But back to the production itself.  From the 1960s style, elaborate opening credits it is hard not to compare Zen with Bond.  Where else do you still see so much effort put toward the framing of a film, at least not since the 1960s, in films like Steve McQueen’s Bullitt.   Zen actually shares more a handful of parallels to Bullitt.  Sewell’s Zen radiates an aura of cool, just as McQueen did.  The soundtrack from Zen is so rich, complex, steamy, again: stylish, it skips along and carries us with it, much as the flute and keyboard did accompanying the quick and metered score of Bullitt.  And the obvious, they are both cops, wrapped up in their own survival on the squad, dodging the higher ranks in their division as much as bullets.

But you’re describing an Italian show, you say.  Bond is British.  In fact being British seems to be the only prerequisite to be selected as Bond.  Like many actors in shows through the ages, TV shows, movies, you name it, Sewell plays Aurelio Zen with no attempt at a local, Italian accent.  After all, you don’t need to speak in a British accent to perform Shakespeare, right?  To be sure, Sewell’s British is not cockney or Scot or Welsh, it’s almost American, possibly residue from his short-lived but solid performance in the American series, The Eleventh Hour.   Sewell would voice Bond much as was done by Daniel Craig.  He sells it British because we know he’s British.  That’s good enough for us.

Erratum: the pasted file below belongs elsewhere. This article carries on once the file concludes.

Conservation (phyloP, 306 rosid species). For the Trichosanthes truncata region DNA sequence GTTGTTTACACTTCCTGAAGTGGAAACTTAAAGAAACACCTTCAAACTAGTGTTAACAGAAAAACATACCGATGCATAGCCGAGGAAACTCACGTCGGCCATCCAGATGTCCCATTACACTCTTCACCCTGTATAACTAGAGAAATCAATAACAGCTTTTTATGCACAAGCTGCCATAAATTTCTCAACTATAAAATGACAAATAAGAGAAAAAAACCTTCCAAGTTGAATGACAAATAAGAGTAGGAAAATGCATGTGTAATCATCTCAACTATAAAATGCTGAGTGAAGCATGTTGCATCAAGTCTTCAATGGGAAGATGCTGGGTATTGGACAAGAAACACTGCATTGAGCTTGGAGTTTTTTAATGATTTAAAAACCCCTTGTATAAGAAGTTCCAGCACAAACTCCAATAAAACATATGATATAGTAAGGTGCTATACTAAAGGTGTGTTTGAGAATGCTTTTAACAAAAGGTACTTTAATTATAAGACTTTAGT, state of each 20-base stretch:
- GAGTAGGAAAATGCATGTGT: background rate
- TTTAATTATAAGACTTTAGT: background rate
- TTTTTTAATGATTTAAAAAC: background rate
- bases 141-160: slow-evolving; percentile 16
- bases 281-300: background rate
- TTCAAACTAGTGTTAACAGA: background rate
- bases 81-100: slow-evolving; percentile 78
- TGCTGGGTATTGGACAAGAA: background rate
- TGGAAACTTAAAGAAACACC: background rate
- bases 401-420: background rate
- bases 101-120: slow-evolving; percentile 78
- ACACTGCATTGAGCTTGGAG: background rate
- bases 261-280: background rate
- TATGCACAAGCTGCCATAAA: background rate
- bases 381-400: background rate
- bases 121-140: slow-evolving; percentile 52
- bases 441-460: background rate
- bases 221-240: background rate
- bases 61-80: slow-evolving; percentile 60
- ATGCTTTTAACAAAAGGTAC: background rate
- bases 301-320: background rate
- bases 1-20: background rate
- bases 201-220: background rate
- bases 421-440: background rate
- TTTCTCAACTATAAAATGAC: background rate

Accent discussions aside, Sewell walks the walk.  That is, he’s got the polished Bond look.  Like perfectly tailored suits that he wears like he doesn’t care what he’s wearing (why should he care? he’s Bond).  And while all the rest of the police department are laying odds and who will bed the new Chief’s assistant (Zen isn’t even in the running in the office pool), Zen pays no mind as the Chief’s assistant has eyes only for Zen.

And the Broccoli family could also not do better than bring on the entire production team from Zen to costume their next film, edit it, film it.  As production values go on television, I challenge anyone to find a TV series with better cinematography and direction.  And the location and setting of the sequences of Zen are exotic in feel as any location from Dr. No forward.  What more could anyone want for James Bond?

So maybe not only should Rufus Sewell play the Bond to follow Daniel Craig, we also have the crew to film that follow-on picture.

By the way, if you think you haven’t seen Sewell before, he’s been around.  He was Fortinbras in Kenneth Branaghs’s Hamlet, the star of 1998’s dystopian Dark City, the evil Count Adhemar in A Knight’s Tale opposite Heath Ledger, Ali Baba in Arabian Knights, Thomas Clarkson in Amazing Grace with Ioan Gruffudd, Alexander Hamilton in the John Adams TV series, the star of Eleventh Hour, Tom Builder in Pillars of the Earth, and is soon to have a leading role in Abraham Lincoln: Vampire Hunter.

So Sewell is my current #1 recommendation to see one day as Bond.  Other contenders?  We’ll have to get to those on another day.

C.J. Bunce

Editor

borg.com